Facing charges following a deadly OUI accident

| Dec 20, 2019 | OUI Defense

A drunk driving arrest can be stressful and confusing enough by itself. If police pull you over after you have consumed alcohol, you may have concerns about the potential consequences and how they will affect your future. Even a first-offense OUI conviction can mean high fines, license suspension and possible jail time, among other penalties.

However, if you are involved in an accident after drinking alcohol, you may have many more serious issues to deal with. This can be especially true if someone else dies from injuries in the accident. Depending on the circumstances, police may arrest you for motor vehicle homicide or involuntary manslaughter.

Understanding the charges

Manslaughter charges are different from murder charges in that they do not involve any premeditation or intent to harm someone. However, a manslaughter charge may result if authorities feel that you should have known that your behavior or actions could endanger the lives of others. For example, most people understand the risks of getting behind the wheel after drinking alcohol, so the court may consider a subsequent accident that results in death to be manslaughter.

To win a conviction for motor vehicle homicide charges, the prosecution must prove the following factors:

  • You were driving a vehicle on a public road to which other drivers had access.
  • You were operating your vehicle in a reckless manner.
  • You were under the influence of drugs or alcohol.
  • Your actions resulted in someone else’s death.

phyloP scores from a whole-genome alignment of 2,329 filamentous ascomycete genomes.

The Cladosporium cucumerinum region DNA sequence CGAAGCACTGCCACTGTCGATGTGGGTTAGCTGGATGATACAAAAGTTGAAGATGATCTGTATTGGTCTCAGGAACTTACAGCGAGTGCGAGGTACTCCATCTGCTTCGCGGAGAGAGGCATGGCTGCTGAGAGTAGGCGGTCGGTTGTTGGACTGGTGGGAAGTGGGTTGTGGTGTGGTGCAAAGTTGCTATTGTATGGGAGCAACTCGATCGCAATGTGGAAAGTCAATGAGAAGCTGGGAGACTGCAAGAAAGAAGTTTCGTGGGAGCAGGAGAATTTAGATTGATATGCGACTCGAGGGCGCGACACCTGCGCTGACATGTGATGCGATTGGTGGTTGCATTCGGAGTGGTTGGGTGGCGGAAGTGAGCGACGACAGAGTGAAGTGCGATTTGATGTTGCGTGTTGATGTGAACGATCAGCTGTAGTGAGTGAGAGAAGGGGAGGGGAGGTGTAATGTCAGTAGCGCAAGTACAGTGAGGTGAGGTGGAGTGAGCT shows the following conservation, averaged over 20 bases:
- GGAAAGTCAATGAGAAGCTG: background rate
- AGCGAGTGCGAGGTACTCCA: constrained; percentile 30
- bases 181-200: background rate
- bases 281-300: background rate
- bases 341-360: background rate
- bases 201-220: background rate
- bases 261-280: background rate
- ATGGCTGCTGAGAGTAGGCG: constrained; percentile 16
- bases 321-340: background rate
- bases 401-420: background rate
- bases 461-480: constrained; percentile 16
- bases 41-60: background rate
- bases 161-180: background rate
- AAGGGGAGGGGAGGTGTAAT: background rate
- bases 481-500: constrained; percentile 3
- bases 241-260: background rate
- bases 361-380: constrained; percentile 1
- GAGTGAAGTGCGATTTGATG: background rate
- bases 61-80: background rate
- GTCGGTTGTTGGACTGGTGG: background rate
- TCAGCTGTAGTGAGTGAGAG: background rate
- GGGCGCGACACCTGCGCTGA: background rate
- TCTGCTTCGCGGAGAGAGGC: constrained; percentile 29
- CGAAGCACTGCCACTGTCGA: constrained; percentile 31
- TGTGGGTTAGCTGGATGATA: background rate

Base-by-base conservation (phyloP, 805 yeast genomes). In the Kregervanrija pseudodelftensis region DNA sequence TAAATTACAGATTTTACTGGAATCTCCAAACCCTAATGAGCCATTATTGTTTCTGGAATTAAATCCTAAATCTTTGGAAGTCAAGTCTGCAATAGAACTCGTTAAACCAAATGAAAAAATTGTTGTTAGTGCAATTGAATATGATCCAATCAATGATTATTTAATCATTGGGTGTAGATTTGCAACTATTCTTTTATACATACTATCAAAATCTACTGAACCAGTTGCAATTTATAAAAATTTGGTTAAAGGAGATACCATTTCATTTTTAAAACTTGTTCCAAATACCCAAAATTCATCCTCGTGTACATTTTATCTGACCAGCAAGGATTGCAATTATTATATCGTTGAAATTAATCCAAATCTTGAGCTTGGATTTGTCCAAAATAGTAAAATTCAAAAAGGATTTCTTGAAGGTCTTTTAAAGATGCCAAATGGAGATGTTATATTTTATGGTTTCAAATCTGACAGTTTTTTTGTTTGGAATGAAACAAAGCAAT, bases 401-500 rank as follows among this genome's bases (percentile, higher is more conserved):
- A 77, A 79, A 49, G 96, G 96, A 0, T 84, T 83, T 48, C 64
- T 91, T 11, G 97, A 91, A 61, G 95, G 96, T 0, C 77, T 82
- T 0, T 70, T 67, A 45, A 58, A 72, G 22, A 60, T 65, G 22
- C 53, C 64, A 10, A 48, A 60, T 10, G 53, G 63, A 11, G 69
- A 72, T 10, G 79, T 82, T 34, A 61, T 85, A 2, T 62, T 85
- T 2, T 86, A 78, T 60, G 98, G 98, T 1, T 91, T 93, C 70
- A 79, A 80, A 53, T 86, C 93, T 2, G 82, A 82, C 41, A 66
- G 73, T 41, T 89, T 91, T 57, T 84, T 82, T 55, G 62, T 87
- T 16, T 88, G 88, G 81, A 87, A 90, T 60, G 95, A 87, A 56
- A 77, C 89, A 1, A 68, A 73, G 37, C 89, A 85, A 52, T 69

The prosecution will not need to show that you intended to harm someone but only that your actions created a strong likelihood that someone would suffer injuries or death.

The penalties and your rights

If you are facing felony or misdemeanor charges following such a tragic event, changes are you feel devastated. You may even believe it is best to plead guilty and accept the outcome. However, a motor vehicle homicide conviction can result in a lengthy jail sentence and a license revocation as long as 15 years. If a Massachusetts court convicts you of involuntary manslaughter, you are facing as many as 20 years in prison and other penalties.

Your family and your future are on the line. As overwhelming as the situation may seem, you have rights to protect. There may be factors related to the case that can cast doubt on your culpability, such as the results of your blood alcohol test. Fighting the charges and the harsh penalties you face is a wise step, and a skilled and aggressive attorney can be a strong advocate for you.